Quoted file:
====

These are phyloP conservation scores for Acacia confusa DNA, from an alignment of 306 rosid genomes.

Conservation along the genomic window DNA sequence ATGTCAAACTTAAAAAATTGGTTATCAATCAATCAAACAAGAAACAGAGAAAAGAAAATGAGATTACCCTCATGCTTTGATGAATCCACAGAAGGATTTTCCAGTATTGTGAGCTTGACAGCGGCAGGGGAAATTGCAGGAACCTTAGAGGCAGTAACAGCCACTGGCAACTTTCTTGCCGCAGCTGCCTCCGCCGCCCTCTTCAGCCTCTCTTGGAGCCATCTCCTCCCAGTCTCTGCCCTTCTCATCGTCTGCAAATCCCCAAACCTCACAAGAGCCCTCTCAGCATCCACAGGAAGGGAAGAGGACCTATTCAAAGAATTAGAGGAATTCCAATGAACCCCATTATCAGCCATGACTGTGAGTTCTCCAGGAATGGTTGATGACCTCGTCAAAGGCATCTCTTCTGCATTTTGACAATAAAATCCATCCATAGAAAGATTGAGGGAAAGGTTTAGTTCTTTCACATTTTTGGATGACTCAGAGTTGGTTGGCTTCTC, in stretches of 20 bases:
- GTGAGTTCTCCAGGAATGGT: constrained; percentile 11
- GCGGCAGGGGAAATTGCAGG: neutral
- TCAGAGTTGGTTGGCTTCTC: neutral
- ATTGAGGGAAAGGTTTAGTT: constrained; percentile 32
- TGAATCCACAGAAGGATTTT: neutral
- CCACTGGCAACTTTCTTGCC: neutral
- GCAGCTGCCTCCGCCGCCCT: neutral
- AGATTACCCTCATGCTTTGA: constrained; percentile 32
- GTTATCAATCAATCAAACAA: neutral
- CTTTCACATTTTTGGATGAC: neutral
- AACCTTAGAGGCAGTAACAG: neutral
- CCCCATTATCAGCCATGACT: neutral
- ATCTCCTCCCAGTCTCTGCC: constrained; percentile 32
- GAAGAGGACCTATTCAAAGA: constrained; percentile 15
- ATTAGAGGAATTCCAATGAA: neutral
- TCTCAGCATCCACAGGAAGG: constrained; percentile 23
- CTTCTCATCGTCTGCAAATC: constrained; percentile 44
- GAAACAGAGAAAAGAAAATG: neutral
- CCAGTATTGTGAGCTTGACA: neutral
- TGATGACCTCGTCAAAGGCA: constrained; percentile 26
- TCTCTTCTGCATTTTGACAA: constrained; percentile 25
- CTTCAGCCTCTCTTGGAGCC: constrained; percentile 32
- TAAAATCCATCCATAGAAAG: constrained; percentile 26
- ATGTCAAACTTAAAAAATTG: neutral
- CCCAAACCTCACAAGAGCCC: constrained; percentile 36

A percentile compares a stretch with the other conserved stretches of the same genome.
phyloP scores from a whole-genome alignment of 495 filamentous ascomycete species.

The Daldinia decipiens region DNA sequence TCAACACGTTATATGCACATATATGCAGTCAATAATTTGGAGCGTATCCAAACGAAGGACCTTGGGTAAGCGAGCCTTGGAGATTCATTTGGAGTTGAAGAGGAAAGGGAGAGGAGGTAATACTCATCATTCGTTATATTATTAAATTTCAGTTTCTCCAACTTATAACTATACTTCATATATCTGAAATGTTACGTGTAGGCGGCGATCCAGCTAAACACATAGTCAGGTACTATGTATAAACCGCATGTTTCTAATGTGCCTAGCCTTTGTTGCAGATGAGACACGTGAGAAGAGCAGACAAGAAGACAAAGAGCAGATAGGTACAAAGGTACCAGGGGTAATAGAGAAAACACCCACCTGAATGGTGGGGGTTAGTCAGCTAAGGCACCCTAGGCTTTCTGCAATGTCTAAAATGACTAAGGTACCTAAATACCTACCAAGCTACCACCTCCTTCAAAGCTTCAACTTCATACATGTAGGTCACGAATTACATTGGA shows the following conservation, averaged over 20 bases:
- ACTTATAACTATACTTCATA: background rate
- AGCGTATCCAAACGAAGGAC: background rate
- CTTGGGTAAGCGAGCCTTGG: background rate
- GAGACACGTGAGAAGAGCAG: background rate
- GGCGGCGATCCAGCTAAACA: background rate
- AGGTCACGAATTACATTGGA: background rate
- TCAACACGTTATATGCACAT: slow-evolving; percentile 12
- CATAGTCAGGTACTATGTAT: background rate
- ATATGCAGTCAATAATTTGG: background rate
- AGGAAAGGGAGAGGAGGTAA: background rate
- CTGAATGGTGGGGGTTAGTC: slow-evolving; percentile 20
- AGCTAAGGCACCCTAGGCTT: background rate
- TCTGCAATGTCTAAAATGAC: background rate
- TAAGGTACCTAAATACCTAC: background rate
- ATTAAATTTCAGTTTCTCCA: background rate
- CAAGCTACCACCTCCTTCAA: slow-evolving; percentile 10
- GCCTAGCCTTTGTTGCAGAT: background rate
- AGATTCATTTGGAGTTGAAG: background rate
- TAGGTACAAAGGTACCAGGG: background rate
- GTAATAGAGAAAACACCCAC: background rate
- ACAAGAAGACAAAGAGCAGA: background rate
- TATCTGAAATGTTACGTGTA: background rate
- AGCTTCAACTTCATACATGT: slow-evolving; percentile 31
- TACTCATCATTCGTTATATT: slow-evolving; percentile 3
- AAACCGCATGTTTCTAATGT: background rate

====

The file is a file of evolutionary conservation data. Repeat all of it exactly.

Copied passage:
These are phyloP conservation scores for Acacia confusa DNA, from an alignment of 306 rosid genomes.

Conservation along the genomic window DNA sequence ATGTCAAACTTAAAAAATTGGTTATCAATCAATCAAACAAGAAACAGAGAAAAGAAAATGAGATTACCCTCATGCTTTGATGAATCCACAGAAGGATTTTCCAGTATTGTGAGCTTGACAGCGGCAGGGGAAATTGCAGGAACCTTAGAGGCAGTAACAGCCACTGGCAACTTTCTTGCCGCAGCTGCCTCCGCCGCCCTCTTCAGCCTCTCTTGGAGCCATCTCCTCCCAGTCTCTGCCCTTCTCATCGTCTGCAAATCCCCAAACCTCACAAGAGCCCTCTCAGCATCCACAGGAAGGGAAGAGGACCTATTCAAAGAATTAGAGGAATTCCAATGAACCCCATTATCAGCCATGACTGTGAGTTCTCCAGGAATGGTTGATGACCTCGTCAAAGGCATCTCTTCTGCATTTTGACAATAAAATCCATCCATAGAAAGATTGAGGGAAAGGTTTAGTTCTTTCACATTTTTGGATGACTCAGAGTTGGTTGGCTTCTC, in stretches of 20 bases:
- GTGAGTTCTCCAGGAATGGT: constrained; percentile 11
- GCGGCAGGGGAAATTGCAGG: neutral
- TCAGAGTTGGTTGGCTTCTC: neutral
- ATTGAGGGAAAGGTTTAGTT: constrained; percentile 32
- TGAATCCACAGAAGGATTTT: neutral
- CCACTGGCAACTTTCTTGCC: neutral
- GCAGCTGCCTCCGCCGCCCT: neutral
- AGATTACCCTCATGCTTTGA: constrained; percentile 32
- GTTATCAATCAATCAAACAA: neutral
- CTTTCACATTTTTGGATGAC: neutral
- AACCTTAGAGGCAGTAACAG: neutral
- CCCCATTATCAGCCATGACT: neutral
- ATCTCCTCCCAGTCTCTGCC: constrained; percentile 32
- GAAGAGGACCTATTCAAAGA: constrained; percentile 15
- ATTAGAGGAATTCCAATGAA: neutral
- TCTCAGCATCCACAGGAAGG: constrained; percentile 23
- CTTCTCATCGTCTGCAAATC: constrained; percentile 44
- GAAACAGAGAAAAGAAAATG: neutral
- CCAGTATTGTGAGCTTGACA: neutral
- TGATGACCTCGTCAAAGGCA: constrained; percentile 26
- TCTCTTCTGCATTTTGACAA: constrained; percentile 25
- CTTCAGCCTCTCTTGGAGCC: constrained; percentile 32
- TAAAATCCATCCATAGAAAG: constrained; percentile 26
- ATGTCAAACTTAAAAAATTG: neutral
- CCCAAACCTCACAAGAGCCC: constrained; percentile 36

A percentile compares a stretch with the other conserved stretches of the same genome.
phyloP scores from a whole-genome alignment of 495 filamentous ascomycete species.

The Daldinia decipiens region DNA sequence TCAACACGTTATATGCACATATATGCAGTCAATAATTTGGAGCGTATCCAAACGAAGGACCTTGGGTAAGCGAGCCTTGGAGATTCATTTGGAGTTGAAGAGGAAAGGGAGAGGAGGTAATACTCATCATTCGTTATATTATTAAATTTCAGTTTCTCCAACTTATAACTATACTTCATATATCTGAAATGTTACGTGTAGGCGGCGATCCAGCTAAACACATAGTCAGGTACTATGTATAAACCGCATGTTTCTAATGTGCCTAGCCTTTGTTGCAGATGAGACACGTGAGAAGAGCAGACAAGAAGACAAAGAGCAGATAGGTACAAAGGTACCAGGGGTAATAGAGAAAACACCCACCTGAATGGTGGGGGTTAGTCAGCTAAGGCACCCTAGGCTTTCTGCAATGTCTAAAATGACTAAGGTACCTAAATACCTACCAAGCTACCACCTCCTTCAAAGCTTCAACTTCATACATGTAGGTCACGAATTACATTGGA shows the following conservation, averaged over 20 bases:
- ACTTATAACTATACTTCATA: background rate
- AGCGTATCCAAACGAAGGAC: background rate
- CTTGGGTAAGCGAGCCTTGG: background rate
- GAGACACGTGAGAAGAGCAG: background rate
- GGCGGCGATCCAGCTAAACA: background rate
- AGGTCACGAATTACATTGGA: background rate
- TCAACACGTTATATGCACAT: slow-evolving; percentile 12
- CATAGTCAGGTACTATGTAT: background rate
- ATATGCAGTCAATAATTTGG: background rate
- AGGAAAGGGAGAGGAGGTAA: background rate
- CTGAATGGTGGGGGTTAGTC: slow-evolving; percentile 20
- AGCTAAGGCACCCTAGGCTT: background rate
- TCTGCAATGTCTAAAATGAC: background rate
- TAAGGTACCTAAATACCTAC: background rate
- ATTAAATTTCAGTTTCTCCA: background rate
- CAAGCTACCACCTCCTTCAA: slow-evolving; percentile 10
- GCCTAGCCTTTGTTGCAGAT: background rate
- AGATTCATTTGGAGTTGAAG: background rate
- TAGGTACAAAGGTACCAGGG: background rate
- GTAATAGAGAAAACACCCAC: background rate
- ACAAGAAGACAAAGAGCAGA: background rate
- TATCTGAAATGTTACGTGTA: background rate
- AGCTTCAACTTCATACATGT: slow-evolving; percentile 31
- TACTCATCATTCGTTATATT: slow-evolving; percentile 3
- AAACCGCATGTTTCTAATGT: background rate